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Top 10 Food Trends for 2011Top 10 Food Trends for 2011

April 25, 2011

3 Min Read
Top 10 Food Trends for 2011

CHICAGOThe past few years of economic turmoil has caused consumers food attitudes to shift and shape the Top 10 food trends for 2011, according to a new article published in Institute of Food Technologists (IFT) Food Technology magazine.

High grocery and gasoline prices, job insecurity and the risk of inflation are limiting what consumers will spend; however, the conservative attitude is leading to more meals prepared and eaten at home, rejuvenating that segment of the industry.

The Top 10 food trends for 2011 are:

  1. Demographically Directed. There is a dramatic difference in food preferences, eating styles and behaviors from the oldest consumers to the youngest.

  2. Still Cooking. Last year, 55 percent of grocery shoppers prepared more meals at home than in 2009, approaching a 20-year high. The trend is expected to continue, but shoppers want some help in making their meals, such as simple instructions, pop-up timers and serving suggestions.

  3. The Appeal of Americana. Americana, characterized by factors ranging from local and farm-raised foods to American regional cuisines, will be among the most prominent food industry trends over the next decade. Southern, American seaboard and American barbecue lead U.S. cuisines on restaurant menus in 2011, which opens up many possibilities for traditional comfort foods, such as chili, fried chicken, pot roast and macaroni and cheese.

  4. Foodie Focused. Two-thirds of consumers consider themselves knowledgeable and interested in food, with young adults ages 25-34  most likely to be foodies. Research shows the specialty food market experienced marked success in 2010, with 63 percent of adults buying gourmet foods, up from just 46 percent in 2009.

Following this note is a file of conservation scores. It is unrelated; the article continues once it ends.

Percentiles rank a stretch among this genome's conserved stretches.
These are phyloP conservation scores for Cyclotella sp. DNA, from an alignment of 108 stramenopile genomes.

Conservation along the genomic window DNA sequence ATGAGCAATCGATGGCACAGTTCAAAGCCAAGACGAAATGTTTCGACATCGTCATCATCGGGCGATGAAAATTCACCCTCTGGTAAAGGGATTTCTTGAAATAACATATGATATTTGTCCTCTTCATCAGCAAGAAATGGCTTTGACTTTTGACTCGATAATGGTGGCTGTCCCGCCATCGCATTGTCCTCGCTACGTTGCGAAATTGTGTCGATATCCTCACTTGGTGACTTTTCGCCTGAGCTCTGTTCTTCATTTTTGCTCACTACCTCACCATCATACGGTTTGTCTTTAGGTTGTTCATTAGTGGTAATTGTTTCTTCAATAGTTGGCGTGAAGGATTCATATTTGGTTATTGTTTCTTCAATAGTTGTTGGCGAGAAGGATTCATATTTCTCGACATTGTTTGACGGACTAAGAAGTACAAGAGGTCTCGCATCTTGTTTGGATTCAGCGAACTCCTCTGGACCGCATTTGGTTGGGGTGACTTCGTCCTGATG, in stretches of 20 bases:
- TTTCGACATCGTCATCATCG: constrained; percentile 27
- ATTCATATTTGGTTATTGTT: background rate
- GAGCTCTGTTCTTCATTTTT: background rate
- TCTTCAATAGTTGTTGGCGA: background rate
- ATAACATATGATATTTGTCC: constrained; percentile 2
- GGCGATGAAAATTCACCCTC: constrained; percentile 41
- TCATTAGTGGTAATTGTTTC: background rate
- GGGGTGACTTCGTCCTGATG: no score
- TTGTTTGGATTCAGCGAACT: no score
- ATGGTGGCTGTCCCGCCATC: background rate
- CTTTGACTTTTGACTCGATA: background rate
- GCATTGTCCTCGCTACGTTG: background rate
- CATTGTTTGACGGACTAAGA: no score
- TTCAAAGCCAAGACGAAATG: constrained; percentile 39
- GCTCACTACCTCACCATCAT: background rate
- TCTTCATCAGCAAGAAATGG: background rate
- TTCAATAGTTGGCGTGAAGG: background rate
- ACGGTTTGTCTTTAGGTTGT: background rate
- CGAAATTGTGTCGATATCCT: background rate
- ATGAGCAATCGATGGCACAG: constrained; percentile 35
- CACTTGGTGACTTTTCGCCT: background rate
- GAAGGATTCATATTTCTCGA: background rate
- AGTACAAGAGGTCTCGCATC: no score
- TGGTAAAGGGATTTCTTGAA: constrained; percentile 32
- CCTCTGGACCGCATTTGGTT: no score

5. Get Real. Consumers are increasingly concerned about contents of the food in their diets. Research finds half of consumers deliberately avoid preservatives, almost half (47 percent) avoid artificial flavors, and 43 percent avoid colors. Natural ingredients rank third on the list of most looked-for items on the ingredient label, after type of fat/oil and sweeteners.

  6. The New Nutrients. Consumers are shifting away from getting nutrients via fortified foods and turning toward products that are naturally high in vitamins/minerals and those that have been blended with other foods to create even higher nutrient levels. Whole grain was the most sought-after health claim on packages in 2010, followed by high fiber, low sodium, low fat, no trans fat, low sugar, low calorie, no chemical additives, no preservatives and low/lowers cholesterol.

  7. Specialty Treats. Chocolate candy, creamers, cookies and wine are among the fastest-growing categories in food, drug and mass merchandisers. The popularity of baking at home is surging because of the economy and high-end baking shows on television, but with only 41 percent of meal preparers describing themselves as experienced bakers, bread/bakery mixes and decorative toppings are enjoying brisk sales.

  8. Three Squares. Research shows the number of adults eating three meals a day increased 6 percent during the past two years, with breakfast being the biggest beneficiary of that trend. In 2010, consumers ate breakfast 5.3 days per week, and 55 percent never skipped the morning meal. Three-quarters of breakfast eaters ate at home, up 8 percent from two years ago. More than half  of full-time workers brought a lunch from home in 2010, up from 28 percent in 2007.

  9. Prescriptive Eating. Consumers are turning to functional foods to aid in their health goals. Research finds 68 percent of baby boomers were concerned about cholesterol and 66 percent were concerned about blood pressure; among Gen Y consumers, 40 percent were concerned about cholesterol and blood pressure. Weight control and cholesterol-lowering lead the list of most desired functional food benefits, followed by digestion and immunity.

  10. Home Rituals. The difficult economy forced consumers to alter their everyday eating practices, and many of those changes remain in place three years later. For example, 71 percent of consumers have brought snacks from home to movies and sporting events, and 78 percent of all snacking now takes place in the home. Sixty-seven percent of consumers are spending more time at home with their family, and 44 percent entertaining family/friends at home instead of going out in 2010.

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